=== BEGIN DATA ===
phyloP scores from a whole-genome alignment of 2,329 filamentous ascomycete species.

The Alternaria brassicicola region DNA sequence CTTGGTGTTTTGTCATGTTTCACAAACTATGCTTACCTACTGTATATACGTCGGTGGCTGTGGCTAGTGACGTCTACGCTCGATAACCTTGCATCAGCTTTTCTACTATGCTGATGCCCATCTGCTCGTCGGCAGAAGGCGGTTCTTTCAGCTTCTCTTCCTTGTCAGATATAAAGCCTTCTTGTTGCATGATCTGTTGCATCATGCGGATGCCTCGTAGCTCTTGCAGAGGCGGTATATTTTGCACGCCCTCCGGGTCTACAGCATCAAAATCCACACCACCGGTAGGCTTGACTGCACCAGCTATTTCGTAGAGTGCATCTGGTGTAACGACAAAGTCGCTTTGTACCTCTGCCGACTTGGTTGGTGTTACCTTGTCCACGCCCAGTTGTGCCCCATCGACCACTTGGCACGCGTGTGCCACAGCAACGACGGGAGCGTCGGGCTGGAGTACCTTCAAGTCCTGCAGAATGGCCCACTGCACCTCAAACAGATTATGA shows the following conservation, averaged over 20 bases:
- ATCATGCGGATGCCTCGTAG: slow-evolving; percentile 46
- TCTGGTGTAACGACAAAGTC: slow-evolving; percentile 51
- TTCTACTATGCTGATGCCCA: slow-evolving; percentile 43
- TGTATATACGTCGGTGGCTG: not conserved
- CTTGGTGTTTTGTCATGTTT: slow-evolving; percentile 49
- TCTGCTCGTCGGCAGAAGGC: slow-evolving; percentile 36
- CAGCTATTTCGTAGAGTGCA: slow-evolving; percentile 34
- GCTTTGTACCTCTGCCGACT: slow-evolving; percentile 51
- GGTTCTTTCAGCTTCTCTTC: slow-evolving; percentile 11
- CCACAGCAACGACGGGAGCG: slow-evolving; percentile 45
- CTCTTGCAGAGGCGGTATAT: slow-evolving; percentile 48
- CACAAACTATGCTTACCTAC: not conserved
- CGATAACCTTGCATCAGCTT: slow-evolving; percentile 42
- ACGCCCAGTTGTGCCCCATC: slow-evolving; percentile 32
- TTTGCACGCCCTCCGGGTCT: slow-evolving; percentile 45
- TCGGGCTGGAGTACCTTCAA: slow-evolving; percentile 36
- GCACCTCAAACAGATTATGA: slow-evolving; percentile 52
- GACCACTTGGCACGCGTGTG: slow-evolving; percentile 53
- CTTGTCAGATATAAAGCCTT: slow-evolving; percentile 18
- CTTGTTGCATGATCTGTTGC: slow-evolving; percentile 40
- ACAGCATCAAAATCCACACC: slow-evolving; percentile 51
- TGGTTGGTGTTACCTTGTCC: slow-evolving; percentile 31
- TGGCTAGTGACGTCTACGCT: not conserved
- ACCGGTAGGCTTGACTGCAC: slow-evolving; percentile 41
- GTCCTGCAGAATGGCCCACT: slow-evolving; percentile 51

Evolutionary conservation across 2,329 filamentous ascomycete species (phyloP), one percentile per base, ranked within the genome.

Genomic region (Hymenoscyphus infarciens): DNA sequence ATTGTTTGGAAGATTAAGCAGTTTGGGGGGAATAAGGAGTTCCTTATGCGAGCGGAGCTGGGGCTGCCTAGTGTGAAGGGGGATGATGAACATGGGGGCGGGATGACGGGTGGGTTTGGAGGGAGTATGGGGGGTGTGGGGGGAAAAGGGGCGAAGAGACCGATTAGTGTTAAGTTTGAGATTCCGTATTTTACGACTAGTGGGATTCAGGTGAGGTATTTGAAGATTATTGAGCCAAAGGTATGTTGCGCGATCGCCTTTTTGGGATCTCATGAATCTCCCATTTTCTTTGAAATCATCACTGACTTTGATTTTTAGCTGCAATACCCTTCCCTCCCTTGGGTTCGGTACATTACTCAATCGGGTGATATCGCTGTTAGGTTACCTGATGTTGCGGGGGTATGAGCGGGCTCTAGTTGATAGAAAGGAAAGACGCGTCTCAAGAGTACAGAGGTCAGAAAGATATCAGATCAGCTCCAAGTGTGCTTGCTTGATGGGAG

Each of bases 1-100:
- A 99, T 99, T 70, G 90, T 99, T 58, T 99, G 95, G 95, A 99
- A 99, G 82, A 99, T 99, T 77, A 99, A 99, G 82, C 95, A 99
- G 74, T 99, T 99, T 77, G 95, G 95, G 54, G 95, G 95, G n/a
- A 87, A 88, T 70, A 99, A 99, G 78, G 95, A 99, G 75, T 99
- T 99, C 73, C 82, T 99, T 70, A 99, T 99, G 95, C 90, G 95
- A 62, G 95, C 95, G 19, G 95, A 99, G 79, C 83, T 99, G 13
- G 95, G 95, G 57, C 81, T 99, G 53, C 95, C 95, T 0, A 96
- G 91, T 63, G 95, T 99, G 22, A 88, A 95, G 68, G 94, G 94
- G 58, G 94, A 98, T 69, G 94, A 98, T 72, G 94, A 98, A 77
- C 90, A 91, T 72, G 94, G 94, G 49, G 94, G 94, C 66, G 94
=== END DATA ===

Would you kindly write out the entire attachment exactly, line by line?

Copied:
phyloP scores from a whole-genome alignment of 2,329 filamentous ascomycete species.

The Alternaria brassicicola region DNA sequence CTTGGTGTTTTGTCATGTTTCACAAACTATGCTTACCTACTGTATATACGTCGGTGGCTGTGGCTAGTGACGTCTACGCTCGATAACCTTGCATCAGCTTTTCTACTATGCTGATGCCCATCTGCTCGTCGGCAGAAGGCGGTTCTTTCAGCTTCTCTTCCTTGTCAGATATAAAGCCTTCTTGTTGCATGATCTGTTGCATCATGCGGATGCCTCGTAGCTCTTGCAGAGGCGGTATATTTTGCACGCCCTCCGGGTCTACAGCATCAAAATCCACACCACCGGTAGGCTTGACTGCACCAGCTATTTCGTAGAGTGCATCTGGTGTAACGACAAAGTCGCTTTGTACCTCTGCCGACTTGGTTGGTGTTACCTTGTCCACGCCCAGTTGTGCCCCATCGACCACTTGGCACGCGTGTGCCACAGCAACGACGGGAGCGTCGGGCTGGAGTACCTTCAAGTCCTGCAGAATGGCCCACTGCACCTCAAACAGATTATGA shows the following conservation, averaged over 20 bases:
- ATCATGCGGATGCCTCGTAG: slow-evolving; percentile 46
- TCTGGTGTAACGACAAAGTC: slow-evolving; percentile 51
- TTCTACTATGCTGATGCCCA: slow-evolving; percentile 43
- TGTATATACGTCGGTGGCTG: not conserved
- CTTGGTGTTTTGTCATGTTT: slow-evolving; percentile 49
- TCTGCTCGTCGGCAGAAGGC: slow-evolving; percentile 36
- CAGCTATTTCGTAGAGTGCA: slow-evolving; percentile 34
- GCTTTGTACCTCTGCCGACT: slow-evolving; percentile 51
- GGTTCTTTCAGCTTCTCTTC: slow-evolving; percentile 11
- CCACAGCAACGACGGGAGCG: slow-evolving; percentile 45
- CTCTTGCAGAGGCGGTATAT: slow-evolving; percentile 48
- CACAAACTATGCTTACCTAC: not conserved
- CGATAACCTTGCATCAGCTT: slow-evolving; percentile 42
- ACGCCCAGTTGTGCCCCATC: slow-evolving; percentile 32
- TTTGCACGCCCTCCGGGTCT: slow-evolving; percentile 45
- TCGGGCTGGAGTACCTTCAA: slow-evolving; percentile 36
- GCACCTCAAACAGATTATGA: slow-evolving; percentile 52
- GACCACTTGGCACGCGTGTG: slow-evolving; percentile 53
- CTTGTCAGATATAAAGCCTT: slow-evolving; percentile 18
- CTTGTTGCATGATCTGTTGC: slow-evolving; percentile 40
- ACAGCATCAAAATCCACACC: slow-evolving; percentile 51
- TGGTTGGTGTTACCTTGTCC: slow-evolving; percentile 31
- TGGCTAGTGACGTCTACGCT: not conserved
- ACCGGTAGGCTTGACTGCAC: slow-evolving; percentile 41
- GTCCTGCAGAATGGCCCACT: slow-evolving; percentile 51

Evolutionary conservation across 2,329 filamentous ascomycete species (phyloP), one percentile per base, ranked within the genome.

Genomic region (Hymenoscyphus infarciens): DNA sequence ATTGTTTGGAAGATTAAGCAGTTTGGGGGGAATAAGGAGTTCCTTATGCGAGCGGAGCTGGGGCTGCCTAGTGTGAAGGGGGATGATGAACATGGGGGCGGGATGACGGGTGGGTTTGGAGGGAGTATGGGGGGTGTGGGGGGAAAAGGGGCGAAGAGACCGATTAGTGTTAAGTTTGAGATTCCGTATTTTACGACTAGTGGGATTCAGGTGAGGTATTTGAAGATTATTGAGCCAAAGGTATGTTGCGCGATCGCCTTTTTGGGATCTCATGAATCTCCCATTTTCTTTGAAATCATCACTGACTTTGATTTTTAGCTGCAATACCCTTCCCTCCCTTGGGTTCGGTACATTACTCAATCGGGTGATATCGCTGTTAGGTTACCTGATGTTGCGGGGGTATGAGCGGGCTCTAGTTGATAGAAAGGAAAGACGCGTCTCAAGAGTACAGAGGTCAGAAAGATATCAGATCAGCTCCAAGTGTGCTTGCTTGATGGGAG

Each of bases 1-100:
- A 99, T 99, T 70, G 90, T 99, T 58, T 99, G 95, G 95, A 99
- A 99, G 82, A 99, T 99, T 77, A 99, A 99, G 82, C 95, A 99
- G 74, T 99, T 99, T 77, G 95, G 95, G 54, G 95, G 95, G n/a
- A 87, A 88, T 70, A 99, A 99, G 78, G 95, A 99, G 75, T 99
- T 99, C 73, C 82, T 99, T 70, A 99, T 99, G 95, C 90, G 95
- A 62, G 95, C 95, G 19, G 95, A 99, G 79, C 83, T 99, G 13
- G 95, G 95, G 57, C 81, T 99, G 53, C 95, C 95, T 0, A 96
- G 91, T 63, G 95, T 99, G 22, A 88, A 95, G 68, G 94, G 94
- G 58, G 94, A 98, T 69, G 94, A 98, T 72, G 94, A 98, A 77
- C 90, A 91, T 72, G 94, G 94, G 49, G 94, G 94, C 66, G 94